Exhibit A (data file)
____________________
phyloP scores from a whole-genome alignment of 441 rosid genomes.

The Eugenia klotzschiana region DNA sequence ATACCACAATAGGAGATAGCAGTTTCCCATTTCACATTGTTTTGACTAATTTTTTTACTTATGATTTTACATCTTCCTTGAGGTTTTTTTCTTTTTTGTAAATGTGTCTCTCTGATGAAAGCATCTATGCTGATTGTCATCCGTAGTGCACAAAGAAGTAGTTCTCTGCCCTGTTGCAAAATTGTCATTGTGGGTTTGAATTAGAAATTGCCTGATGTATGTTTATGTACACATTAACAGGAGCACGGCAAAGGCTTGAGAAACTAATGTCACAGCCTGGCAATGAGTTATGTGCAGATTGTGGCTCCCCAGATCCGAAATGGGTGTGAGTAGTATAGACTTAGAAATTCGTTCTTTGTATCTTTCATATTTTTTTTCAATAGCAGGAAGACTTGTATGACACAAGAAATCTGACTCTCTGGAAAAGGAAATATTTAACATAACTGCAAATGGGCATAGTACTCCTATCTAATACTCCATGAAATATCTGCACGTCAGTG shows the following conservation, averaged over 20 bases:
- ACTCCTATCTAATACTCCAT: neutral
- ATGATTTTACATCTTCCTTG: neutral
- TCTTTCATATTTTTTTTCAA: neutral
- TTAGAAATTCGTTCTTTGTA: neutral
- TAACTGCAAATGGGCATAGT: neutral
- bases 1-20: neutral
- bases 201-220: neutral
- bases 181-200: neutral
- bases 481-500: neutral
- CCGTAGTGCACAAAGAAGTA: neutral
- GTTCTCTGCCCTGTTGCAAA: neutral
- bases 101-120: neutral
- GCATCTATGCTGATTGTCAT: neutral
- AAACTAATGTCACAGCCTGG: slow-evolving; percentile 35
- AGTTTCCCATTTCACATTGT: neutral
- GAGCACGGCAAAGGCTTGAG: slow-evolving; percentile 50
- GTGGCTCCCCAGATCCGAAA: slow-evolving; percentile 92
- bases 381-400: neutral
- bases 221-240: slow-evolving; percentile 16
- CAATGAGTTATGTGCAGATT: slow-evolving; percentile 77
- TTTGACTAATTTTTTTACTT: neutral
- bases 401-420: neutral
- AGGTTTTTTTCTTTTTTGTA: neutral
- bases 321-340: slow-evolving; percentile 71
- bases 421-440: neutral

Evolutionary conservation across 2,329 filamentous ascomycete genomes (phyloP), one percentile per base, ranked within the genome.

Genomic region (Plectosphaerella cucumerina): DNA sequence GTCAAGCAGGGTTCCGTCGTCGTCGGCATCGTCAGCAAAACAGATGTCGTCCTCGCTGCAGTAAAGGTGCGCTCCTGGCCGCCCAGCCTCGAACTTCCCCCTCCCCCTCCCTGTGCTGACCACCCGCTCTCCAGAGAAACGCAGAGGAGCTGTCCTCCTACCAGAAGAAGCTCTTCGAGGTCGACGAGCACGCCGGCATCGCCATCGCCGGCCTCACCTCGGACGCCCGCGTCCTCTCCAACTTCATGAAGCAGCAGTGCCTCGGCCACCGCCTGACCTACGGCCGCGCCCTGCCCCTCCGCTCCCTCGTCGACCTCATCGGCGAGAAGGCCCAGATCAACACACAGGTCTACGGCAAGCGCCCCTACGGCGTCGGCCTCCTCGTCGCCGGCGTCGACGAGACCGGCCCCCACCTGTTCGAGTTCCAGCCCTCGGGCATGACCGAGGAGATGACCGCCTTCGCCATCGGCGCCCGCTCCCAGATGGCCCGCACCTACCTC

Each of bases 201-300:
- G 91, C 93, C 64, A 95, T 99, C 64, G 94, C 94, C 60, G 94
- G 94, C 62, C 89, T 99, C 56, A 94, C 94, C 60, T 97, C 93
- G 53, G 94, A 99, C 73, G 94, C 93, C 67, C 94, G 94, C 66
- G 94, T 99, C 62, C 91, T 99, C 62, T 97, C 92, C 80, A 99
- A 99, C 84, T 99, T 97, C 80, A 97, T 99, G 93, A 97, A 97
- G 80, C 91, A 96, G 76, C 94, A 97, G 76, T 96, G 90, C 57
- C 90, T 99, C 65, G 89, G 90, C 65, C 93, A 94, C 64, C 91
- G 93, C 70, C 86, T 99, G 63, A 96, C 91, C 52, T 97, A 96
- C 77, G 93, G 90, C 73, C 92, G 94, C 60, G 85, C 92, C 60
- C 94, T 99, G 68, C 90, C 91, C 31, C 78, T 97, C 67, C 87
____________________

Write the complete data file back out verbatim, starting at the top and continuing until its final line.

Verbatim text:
phyloP scores from a whole-genome alignment of 441 rosid genomes.

The Eugenia klotzschiana region DNA sequence ATACCACAATAGGAGATAGCAGTTTCCCATTTCACATTGTTTTGACTAATTTTTTTACTTATGATTTTACATCTTCCTTGAGGTTTTTTTCTTTTTTGTAAATGTGTCTCTCTGATGAAAGCATCTATGCTGATTGTCATCCGTAGTGCACAAAGAAGTAGTTCTCTGCCCTGTTGCAAAATTGTCATTGTGGGTTTGAATTAGAAATTGCCTGATGTATGTTTATGTACACATTAACAGGAGCACGGCAAAGGCTTGAGAAACTAATGTCACAGCCTGGCAATGAGTTATGTGCAGATTGTGGCTCCCCAGATCCGAAATGGGTGTGAGTAGTATAGACTTAGAAATTCGTTCTTTGTATCTTTCATATTTTTTTTCAATAGCAGGAAGACTTGTATGACACAAGAAATCTGACTCTCTGGAAAAGGAAATATTTAACATAACTGCAAATGGGCATAGTACTCCTATCTAATACTCCATGAAATATCTGCACGTCAGTG shows the following conservation, averaged over 20 bases:
- ACTCCTATCTAATACTCCAT: neutral
- ATGATTTTACATCTTCCTTG: neutral
- TCTTTCATATTTTTTTTCAA: neutral
- TTAGAAATTCGTTCTTTGTA: neutral
- TAACTGCAAATGGGCATAGT: neutral
- bases 1-20: neutral
- bases 201-220: neutral
- bases 181-200: neutral
- bases 481-500: neutral
- CCGTAGTGCACAAAGAAGTA: neutral
- GTTCTCTGCCCTGTTGCAAA: neutral
- bases 101-120: neutral
- GCATCTATGCTGATTGTCAT: neutral
- AAACTAATGTCACAGCCTGG: slow-evolving; percentile 35
- AGTTTCCCATTTCACATTGT: neutral
- GAGCACGGCAAAGGCTTGAG: slow-evolving; percentile 50
- GTGGCTCCCCAGATCCGAAA: slow-evolving; percentile 92
- bases 381-400: neutral
- bases 221-240: slow-evolving; percentile 16
- CAATGAGTTATGTGCAGATT: slow-evolving; percentile 77
- TTTGACTAATTTTTTTACTT: neutral
- bases 401-420: neutral
- AGGTTTTTTTCTTTTTTGTA: neutral
- bases 321-340: slow-evolving; percentile 71
- bases 421-440: neutral

Evolutionary conservation across 2,329 filamentous ascomycete genomes (phyloP), one percentile per base, ranked within the genome.

Genomic region (Plectosphaerella cucumerina): DNA sequence GTCAAGCAGGGTTCCGTCGTCGTCGGCATCGTCAGCAAAACAGATGTCGTCCTCGCTGCAGTAAAGGTGCGCTCCTGGCCGCCCAGCCTCGAACTTCCCCCTCCCCCTCCCTGTGCTGACCACCCGCTCTCCAGAGAAACGCAGAGGAGCTGTCCTCCTACCAGAAGAAGCTCTTCGAGGTCGACGAGCACGCCGGCATCGCCATCGCCGGCCTCACCTCGGACGCCCGCGTCCTCTCCAACTTCATGAAGCAGCAGTGCCTCGGCCACCGCCTGACCTACGGCCGCGCCCTGCCCCTCCGCTCCCTCGTCGACCTCATCGGCGAGAAGGCCCAGATCAACACACAGGTCTACGGCAAGCGCCCCTACGGCGTCGGCCTCCTCGTCGCCGGCGTCGACGAGACCGGCCCCCACCTGTTCGAGTTCCAGCCCTCGGGCATGACCGAGGAGATGACCGCCTTCGCCATCGGCGCCCGCTCCCAGATGGCCCGCACCTACCTC

Each of bases 201-300:
- G 91, C 93, C 64, A 95, T 99, C 64, G 94, C 94, C 60, G 94
- G 94, C 62, C 89, T 99, C 56, A 94, C 94, C 60, T 97, C 93
- G 53, G 94, A 99, C 73, G 94, C 93, C 67, C 94, G 94, C 66
- G 94, T 99, C 62, C 91, T 99, C 62, T 97, C 92, C 80, A 99
- A 99, C 84, T 99, T 97, C 80, A 97, T 99, G 93, A 97, A 97
- G 80, C 91, A 96, G 76, C 94, A 97, G 76, T 96, G 90, C 57
- C 90, T 99, C 65, G 89, G 90, C 65, C 93, A 94, C 64, C 91
- G 93, C 70, C 86, T 99, G 63, A 96, C 91, C 52, T 97, A 96
- C 77, G 93, G 90, C 73, C 92, G 94, C 60, G 85, C 92, C 60
- C 94, T 99, G 68, C 90, C 91, C 31, C 78, T 97, C 67, C 87